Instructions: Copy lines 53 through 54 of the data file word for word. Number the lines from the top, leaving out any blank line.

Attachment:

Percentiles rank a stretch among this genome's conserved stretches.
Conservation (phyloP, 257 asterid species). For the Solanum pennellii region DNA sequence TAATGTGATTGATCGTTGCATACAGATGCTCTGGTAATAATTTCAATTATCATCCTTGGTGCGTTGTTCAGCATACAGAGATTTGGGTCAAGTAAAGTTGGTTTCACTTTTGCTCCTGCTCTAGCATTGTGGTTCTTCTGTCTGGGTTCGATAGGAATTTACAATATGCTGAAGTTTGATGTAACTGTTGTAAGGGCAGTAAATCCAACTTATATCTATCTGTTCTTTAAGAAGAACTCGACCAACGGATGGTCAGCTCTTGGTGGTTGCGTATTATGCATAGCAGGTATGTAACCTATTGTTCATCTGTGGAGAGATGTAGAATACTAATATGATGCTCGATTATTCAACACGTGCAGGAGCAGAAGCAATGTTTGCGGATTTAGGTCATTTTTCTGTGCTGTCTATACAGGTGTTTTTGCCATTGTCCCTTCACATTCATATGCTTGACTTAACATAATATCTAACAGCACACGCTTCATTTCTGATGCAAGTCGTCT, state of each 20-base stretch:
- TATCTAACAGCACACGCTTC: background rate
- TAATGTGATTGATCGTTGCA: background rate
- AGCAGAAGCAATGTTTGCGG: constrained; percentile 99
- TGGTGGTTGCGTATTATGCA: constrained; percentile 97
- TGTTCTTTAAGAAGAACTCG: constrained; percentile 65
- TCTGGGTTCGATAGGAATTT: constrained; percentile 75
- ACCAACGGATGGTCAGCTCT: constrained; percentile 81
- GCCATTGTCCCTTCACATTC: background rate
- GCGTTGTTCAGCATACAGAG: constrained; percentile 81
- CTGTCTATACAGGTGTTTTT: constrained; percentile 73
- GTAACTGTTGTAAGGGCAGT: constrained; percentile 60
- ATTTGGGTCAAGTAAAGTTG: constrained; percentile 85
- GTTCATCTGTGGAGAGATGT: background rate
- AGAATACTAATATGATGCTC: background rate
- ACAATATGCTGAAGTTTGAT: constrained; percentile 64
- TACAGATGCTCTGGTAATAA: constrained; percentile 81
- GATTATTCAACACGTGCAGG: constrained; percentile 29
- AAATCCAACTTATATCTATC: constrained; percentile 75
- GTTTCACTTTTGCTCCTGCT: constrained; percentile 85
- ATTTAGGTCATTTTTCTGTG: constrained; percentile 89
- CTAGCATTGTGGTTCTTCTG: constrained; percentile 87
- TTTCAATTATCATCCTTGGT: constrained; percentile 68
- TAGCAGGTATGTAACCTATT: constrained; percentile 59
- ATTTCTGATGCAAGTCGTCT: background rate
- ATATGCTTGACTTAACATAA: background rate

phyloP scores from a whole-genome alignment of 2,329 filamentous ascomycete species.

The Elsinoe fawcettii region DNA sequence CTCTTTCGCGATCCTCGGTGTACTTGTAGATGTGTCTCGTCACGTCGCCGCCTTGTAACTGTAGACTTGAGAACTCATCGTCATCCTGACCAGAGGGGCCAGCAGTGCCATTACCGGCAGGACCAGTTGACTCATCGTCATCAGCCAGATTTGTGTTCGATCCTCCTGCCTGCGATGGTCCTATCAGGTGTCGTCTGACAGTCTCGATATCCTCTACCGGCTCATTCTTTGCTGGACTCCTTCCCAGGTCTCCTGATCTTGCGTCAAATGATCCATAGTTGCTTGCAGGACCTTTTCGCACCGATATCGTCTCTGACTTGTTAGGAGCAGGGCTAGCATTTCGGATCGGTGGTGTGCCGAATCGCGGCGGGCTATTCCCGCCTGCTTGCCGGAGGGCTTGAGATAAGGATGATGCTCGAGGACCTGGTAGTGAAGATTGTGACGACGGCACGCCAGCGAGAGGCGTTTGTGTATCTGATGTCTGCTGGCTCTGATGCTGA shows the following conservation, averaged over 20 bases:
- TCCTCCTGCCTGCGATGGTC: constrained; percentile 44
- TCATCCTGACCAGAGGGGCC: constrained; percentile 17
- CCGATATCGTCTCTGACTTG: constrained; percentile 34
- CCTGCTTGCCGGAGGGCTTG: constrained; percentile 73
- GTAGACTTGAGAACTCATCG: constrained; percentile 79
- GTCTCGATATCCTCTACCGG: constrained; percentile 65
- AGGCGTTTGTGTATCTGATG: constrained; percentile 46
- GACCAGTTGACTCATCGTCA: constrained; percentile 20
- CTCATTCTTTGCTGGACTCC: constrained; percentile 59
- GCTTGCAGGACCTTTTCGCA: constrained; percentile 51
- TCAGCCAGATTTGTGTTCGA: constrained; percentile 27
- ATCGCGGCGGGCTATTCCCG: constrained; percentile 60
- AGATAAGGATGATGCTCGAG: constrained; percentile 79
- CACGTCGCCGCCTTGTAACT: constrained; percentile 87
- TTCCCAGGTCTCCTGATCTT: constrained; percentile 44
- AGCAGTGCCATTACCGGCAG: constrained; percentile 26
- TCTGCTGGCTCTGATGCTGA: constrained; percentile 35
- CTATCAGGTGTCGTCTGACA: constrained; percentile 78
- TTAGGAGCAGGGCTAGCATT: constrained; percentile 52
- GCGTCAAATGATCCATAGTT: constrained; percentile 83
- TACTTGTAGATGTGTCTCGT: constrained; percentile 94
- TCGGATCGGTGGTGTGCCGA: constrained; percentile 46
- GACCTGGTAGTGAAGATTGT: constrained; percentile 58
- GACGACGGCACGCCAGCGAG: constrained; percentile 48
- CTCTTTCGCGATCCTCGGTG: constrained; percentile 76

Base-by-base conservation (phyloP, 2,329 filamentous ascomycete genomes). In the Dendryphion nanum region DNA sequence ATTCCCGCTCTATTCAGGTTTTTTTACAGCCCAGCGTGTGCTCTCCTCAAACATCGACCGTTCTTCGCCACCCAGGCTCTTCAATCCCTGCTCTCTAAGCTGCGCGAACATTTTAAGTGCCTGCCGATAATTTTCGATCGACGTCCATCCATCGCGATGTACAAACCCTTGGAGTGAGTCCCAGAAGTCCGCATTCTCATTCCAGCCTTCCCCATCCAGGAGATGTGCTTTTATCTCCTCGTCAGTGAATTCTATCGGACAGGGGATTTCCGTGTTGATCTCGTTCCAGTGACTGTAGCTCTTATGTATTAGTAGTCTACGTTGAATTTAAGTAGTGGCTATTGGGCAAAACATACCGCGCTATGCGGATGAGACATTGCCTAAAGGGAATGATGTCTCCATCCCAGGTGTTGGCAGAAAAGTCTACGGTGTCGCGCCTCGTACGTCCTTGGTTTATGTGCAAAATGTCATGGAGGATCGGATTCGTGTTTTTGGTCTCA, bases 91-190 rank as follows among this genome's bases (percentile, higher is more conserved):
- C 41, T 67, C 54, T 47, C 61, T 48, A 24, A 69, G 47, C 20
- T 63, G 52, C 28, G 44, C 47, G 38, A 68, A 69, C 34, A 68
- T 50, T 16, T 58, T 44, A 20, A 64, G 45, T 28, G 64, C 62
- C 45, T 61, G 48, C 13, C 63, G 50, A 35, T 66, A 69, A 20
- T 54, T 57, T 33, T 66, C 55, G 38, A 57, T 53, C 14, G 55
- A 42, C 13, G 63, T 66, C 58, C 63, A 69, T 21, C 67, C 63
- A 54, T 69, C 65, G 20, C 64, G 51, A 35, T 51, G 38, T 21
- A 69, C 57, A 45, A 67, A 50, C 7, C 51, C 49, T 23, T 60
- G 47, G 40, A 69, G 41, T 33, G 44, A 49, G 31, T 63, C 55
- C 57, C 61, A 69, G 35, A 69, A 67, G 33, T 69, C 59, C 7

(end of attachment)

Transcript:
- GACGACGGCACGCCAGCGAG: constrained; percentile 48
- CTCTTTCGCGATCCTCGGTG: constrained; percentile 76